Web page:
Speaking of giving wings to female entrepreneurs worldwide, USA-based WEGG has its next webinar scheduled for March 2nd at 11:00 a.m. Central time and will be presented by legal expert Susan Meyer.  She’ll discuss everything you need to know about protecting your best global business asset: intellectual property.  Register here — it’s no charge! Note:  WEGG webinar presenters are signed up on the LinkedIn WEGG Group to answer questions immediately following webinars and to mentor female entrepreneurs worldwide.  Go here to get on board!

Global Trends in Female Entrepreneurship

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While female entrepreneurs’ education level has increased, the innovation of female-owned businesses, measured by whether other businesses offer the same product, has decreased. There is less female involvement in the technology industry this year as well.

The Global Entrepreneurship and Development Institute (GEDI) recently released the 2015 Female Entrepreneurship Index (FEI), which looks at a nation’s favourable conditions for women entrepreneurs worldwide. The FEI analyses 15 factors divided into three categories — Entrepreneurial Environment, Entrepreneurial Eco-System and Entrepreneurial Aspirations — that enhance the prospects for female entrepreneurs in 77 countries, a significant increase from last year’s group of 30.

Is there a difference in the factors that encourage female entrepreneurship as compared to male entrepreneurship?

Research indicates that cultural and societal factors play a greater role in encouraging or dissuading business ownership for women than for men.

Unleashing the power of women entrepreneurs can have a dramatic effect on a country’s economy.

Learn more:  The best countries for female entrepreneurs

Screenshot courtesy:  The GEDI.org

Women Business Owners Help America Succeed

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Though certain pockets of the country have higher levels of female entrepreneurship than others, research by the Center for Women in Business and supported by the U.S. Chamber of Commerce Foundation shows that any community with determination can build a supportive network for its local women-owned businesses. Women are working tirelessly to export, create jobs, solve problems, and strengthen America’s long-term competitiveness. It is clear that when communities help women in business succeed, they ultimately help America succeed as well.

It is no surprise then that the face of entrepreneurship is changing:

Over the last 15 years, women-owned firms have grown by one and a half times the rate of other small enterprises and now account for almost 30 percent of all businesses. Additionally, one in five firms with revenue of $1 million or more is woman-owned.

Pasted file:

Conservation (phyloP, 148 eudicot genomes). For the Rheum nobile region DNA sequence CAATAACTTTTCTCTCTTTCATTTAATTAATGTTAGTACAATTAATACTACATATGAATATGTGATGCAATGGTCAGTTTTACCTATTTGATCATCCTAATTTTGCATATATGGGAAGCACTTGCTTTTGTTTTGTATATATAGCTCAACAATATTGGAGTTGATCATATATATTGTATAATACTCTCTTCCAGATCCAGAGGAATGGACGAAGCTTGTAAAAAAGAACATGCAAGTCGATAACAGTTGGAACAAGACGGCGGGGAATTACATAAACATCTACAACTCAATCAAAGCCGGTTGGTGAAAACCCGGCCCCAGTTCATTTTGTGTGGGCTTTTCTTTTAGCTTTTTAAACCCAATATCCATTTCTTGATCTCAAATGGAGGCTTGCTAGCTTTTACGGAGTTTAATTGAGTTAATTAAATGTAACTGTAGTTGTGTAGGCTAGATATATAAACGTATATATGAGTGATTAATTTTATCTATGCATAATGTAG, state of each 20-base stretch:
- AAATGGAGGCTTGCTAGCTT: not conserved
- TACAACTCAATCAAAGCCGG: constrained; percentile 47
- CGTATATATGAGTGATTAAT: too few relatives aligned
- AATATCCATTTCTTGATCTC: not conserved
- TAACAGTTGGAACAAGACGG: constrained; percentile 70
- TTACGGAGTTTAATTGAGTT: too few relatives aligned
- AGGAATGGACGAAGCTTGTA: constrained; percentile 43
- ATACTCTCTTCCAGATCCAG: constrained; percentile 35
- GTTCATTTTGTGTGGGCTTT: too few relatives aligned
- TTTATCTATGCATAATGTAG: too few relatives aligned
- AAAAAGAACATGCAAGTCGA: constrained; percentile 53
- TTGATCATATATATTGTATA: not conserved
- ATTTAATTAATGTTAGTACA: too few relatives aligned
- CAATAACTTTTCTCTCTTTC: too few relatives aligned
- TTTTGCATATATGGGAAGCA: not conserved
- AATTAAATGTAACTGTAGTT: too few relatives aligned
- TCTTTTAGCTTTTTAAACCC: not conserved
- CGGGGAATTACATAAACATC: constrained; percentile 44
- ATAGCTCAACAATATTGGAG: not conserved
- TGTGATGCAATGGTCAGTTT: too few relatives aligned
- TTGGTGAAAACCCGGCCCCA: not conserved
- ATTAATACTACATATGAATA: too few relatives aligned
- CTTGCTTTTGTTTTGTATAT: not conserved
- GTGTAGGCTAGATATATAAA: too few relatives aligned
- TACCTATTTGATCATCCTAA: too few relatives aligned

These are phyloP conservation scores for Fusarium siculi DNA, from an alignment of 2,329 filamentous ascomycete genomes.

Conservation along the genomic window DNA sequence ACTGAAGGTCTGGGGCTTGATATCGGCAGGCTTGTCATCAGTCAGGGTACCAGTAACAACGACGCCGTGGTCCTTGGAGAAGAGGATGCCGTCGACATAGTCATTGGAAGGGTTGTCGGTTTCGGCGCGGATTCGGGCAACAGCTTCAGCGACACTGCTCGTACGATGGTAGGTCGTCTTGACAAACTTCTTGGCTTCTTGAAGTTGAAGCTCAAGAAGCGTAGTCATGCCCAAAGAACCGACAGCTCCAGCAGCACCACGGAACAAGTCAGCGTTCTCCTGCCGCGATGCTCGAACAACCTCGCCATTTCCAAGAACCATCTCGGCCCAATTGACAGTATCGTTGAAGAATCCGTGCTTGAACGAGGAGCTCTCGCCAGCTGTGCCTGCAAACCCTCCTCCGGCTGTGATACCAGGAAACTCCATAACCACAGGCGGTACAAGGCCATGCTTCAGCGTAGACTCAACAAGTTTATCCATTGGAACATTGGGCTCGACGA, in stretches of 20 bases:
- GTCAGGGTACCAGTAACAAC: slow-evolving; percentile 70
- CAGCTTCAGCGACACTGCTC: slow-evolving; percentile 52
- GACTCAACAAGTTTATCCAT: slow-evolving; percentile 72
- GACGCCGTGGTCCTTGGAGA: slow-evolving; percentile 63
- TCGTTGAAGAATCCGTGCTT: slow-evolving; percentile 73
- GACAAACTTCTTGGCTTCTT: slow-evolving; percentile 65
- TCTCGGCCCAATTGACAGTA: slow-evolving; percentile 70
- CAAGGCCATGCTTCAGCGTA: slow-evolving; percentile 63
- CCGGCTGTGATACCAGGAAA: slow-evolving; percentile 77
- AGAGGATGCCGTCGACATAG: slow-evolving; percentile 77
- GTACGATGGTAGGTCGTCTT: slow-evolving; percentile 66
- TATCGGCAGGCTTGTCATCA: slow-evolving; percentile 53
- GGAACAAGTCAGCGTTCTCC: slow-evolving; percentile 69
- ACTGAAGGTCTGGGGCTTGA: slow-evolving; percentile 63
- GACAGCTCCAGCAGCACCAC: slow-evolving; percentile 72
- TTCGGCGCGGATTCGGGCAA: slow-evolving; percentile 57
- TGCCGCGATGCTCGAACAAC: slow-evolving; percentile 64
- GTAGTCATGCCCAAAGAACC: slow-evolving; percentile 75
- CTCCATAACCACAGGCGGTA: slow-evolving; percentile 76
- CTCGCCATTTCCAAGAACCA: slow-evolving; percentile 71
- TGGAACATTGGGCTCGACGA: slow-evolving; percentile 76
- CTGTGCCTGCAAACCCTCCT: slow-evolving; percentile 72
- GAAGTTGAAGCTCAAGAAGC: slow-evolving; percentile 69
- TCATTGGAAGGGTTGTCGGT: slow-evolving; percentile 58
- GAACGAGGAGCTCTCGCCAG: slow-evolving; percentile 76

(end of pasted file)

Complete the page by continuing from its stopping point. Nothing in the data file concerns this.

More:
Further, as women-owned and women-led enterprises scale up their businesses, they will ultimately serve national and international markets in unique and groundbreaking ways.  WEGG will play a key role in helping women grow globally.

Read the report … Women-Owned Businesses Carving a New American Business Landscape

Screenshot courtesy:  Women-Owned Businesses report

National Women’s Business Council Helps Build Bridges for Women

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The National Women’s Business Council (NWBC) has released its 2014 Annual Report, “Building Bridges: Leveraging Research and Relationships to Impact the Business Climate for Women.”

This report is a synthesis of our research and the implications of our findings for the women’s entrepreneurship ecosystem. Our [NWBC] research confirms that the full economic participation of women and their success in business can significantly contribute to job growth in this country and is critical to the continued economic recovery. But, they also highlight the disparities and challenges women entrepreneurs face in their business pursuits.

One summary mentioned in the report is how in September 2014, the Council explored the issue of women’s access to markets during their Public Meeting at the Ronald Reagan Building in Washington, DC — “An Afternoon with the National Women’s Business Council: Tea, Cookies, and #AccesstoMarkets,” which included three workshops to highlight opportunities for women in these marketplaces:

  1. Get Ready for Primetime – on government contracting
  2. Make Your Fortune from the Fortune 500– on corporate supplier diversity
  3. Go Global, Get Your Export On – on exporting

Access the report:  “Building Bridges: Leveraging Research and Relationships to Impact the Business Climate for Women.”

Screenshot courtesy:  NWBC

Posted by:  Laurel Delaney


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Our mission is to educate, inspire and nurture women business owners and entrepreneurs worldwide on how to go global so they can run healthier businesses and create a new future for themselves, their families and their community.


Women Entrepreneurs GROW Global is a 501(c)3 nonprofit organization. EIN/Tax ID #47-2956522.